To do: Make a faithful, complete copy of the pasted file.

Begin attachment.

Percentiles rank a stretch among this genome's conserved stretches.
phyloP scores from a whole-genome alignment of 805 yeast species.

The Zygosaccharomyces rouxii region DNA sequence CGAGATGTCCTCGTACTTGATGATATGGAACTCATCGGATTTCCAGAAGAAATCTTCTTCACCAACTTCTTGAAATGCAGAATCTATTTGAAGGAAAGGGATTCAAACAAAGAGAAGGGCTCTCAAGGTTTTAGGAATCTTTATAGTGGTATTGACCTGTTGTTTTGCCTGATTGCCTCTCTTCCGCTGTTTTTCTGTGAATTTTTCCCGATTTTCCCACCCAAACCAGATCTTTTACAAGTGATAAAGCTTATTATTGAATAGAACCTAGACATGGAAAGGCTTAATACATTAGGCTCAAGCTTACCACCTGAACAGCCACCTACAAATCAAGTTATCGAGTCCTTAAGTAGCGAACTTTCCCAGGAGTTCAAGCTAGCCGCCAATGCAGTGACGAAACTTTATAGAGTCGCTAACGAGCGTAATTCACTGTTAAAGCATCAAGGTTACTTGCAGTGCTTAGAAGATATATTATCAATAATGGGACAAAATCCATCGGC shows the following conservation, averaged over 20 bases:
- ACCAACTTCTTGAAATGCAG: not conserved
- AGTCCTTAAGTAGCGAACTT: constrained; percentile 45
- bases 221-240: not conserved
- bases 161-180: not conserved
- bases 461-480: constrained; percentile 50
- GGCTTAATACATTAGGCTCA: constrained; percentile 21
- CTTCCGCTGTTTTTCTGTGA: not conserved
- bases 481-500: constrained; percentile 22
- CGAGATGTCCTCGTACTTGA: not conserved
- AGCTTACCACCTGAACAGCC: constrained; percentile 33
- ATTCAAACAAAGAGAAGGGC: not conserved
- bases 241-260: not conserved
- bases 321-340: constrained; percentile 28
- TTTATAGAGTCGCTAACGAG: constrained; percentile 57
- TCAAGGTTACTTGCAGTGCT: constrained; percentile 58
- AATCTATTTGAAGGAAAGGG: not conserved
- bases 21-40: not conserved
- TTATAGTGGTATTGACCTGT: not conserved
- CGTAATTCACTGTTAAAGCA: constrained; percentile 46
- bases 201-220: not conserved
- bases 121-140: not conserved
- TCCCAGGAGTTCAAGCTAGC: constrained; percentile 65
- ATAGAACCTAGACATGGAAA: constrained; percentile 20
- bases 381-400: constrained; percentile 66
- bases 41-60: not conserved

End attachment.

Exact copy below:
Percentiles rank a stretch among this genome's conserved stretches.
phyloP scores from a whole-genome alignment of 805 yeast species.

The Zygosaccharomyces rouxii region DNA sequence CGAGATGTCCTCGTACTTGATGATATGGAACTCATCGGATTTCCAGAAGAAATCTTCTTCACCAACTTCTTGAAATGCAGAATCTATTTGAAGGAAAGGGATTCAAACAAAGAGAAGGGCTCTCAAGGTTTTAGGAATCTTTATAGTGGTATTGACCTGTTGTTTTGCCTGATTGCCTCTCTTCCGCTGTTTTTCTGTGAATTTTTCCCGATTTTCCCACCCAAACCAGATCTTTTACAAGTGATAAAGCTTATTATTGAATAGAACCTAGACATGGAAAGGCTTAATACATTAGGCTCAAGCTTACCACCTGAACAGCCACCTACAAATCAAGTTATCGAGTCCTTAAGTAGCGAACTTTCCCAGGAGTTCAAGCTAGCCGCCAATGCAGTGACGAAACTTTATAGAGTCGCTAACGAGCGTAATTCACTGTTAAAGCATCAAGGTTACTTGCAGTGCTTAGAAGATATATTATCAATAATGGGACAAAATCCATCGGC shows the following conservation, averaged over 20 bases:
- ACCAACTTCTTGAAATGCAG: not conserved
- AGTCCTTAAGTAGCGAACTT: constrained; percentile 45
- bases 221-240: not conserved
- bases 161-180: not conserved
- bases 461-480: constrained; percentile 50
- GGCTTAATACATTAGGCTCA: constrained; percentile 21
- CTTCCGCTGTTTTTCTGTGA: not conserved
- bases 481-500: constrained; percentile 22
- CGAGATGTCCTCGTACTTGA: not conserved
- AGCTTACCACCTGAACAGCC: constrained; percentile 33
- ATTCAAACAAAGAGAAGGGC: not conserved
- bases 241-260: not conserved
- bases 321-340: constrained; percentile 28
- TTTATAGAGTCGCTAACGAG: constrained; percentile 57
- TCAAGGTTACTTGCAGTGCT: constrained; percentile 58
- AATCTATTTGAAGGAAAGGG: not conserved
- bases 21-40: not conserved
- TTATAGTGGTATTGACCTGT: not conserved
- CGTAATTCACTGTTAAAGCA: constrained; percentile 46
- bases 201-220: not conserved
- bases 121-140: not conserved
- TCCCAGGAGTTCAAGCTAGC: constrained; percentile 65
- ATAGAACCTAGACATGGAAA: constrained; percentile 20
- bases 381-400: constrained; percentile 66
- bases 41-60: not conserved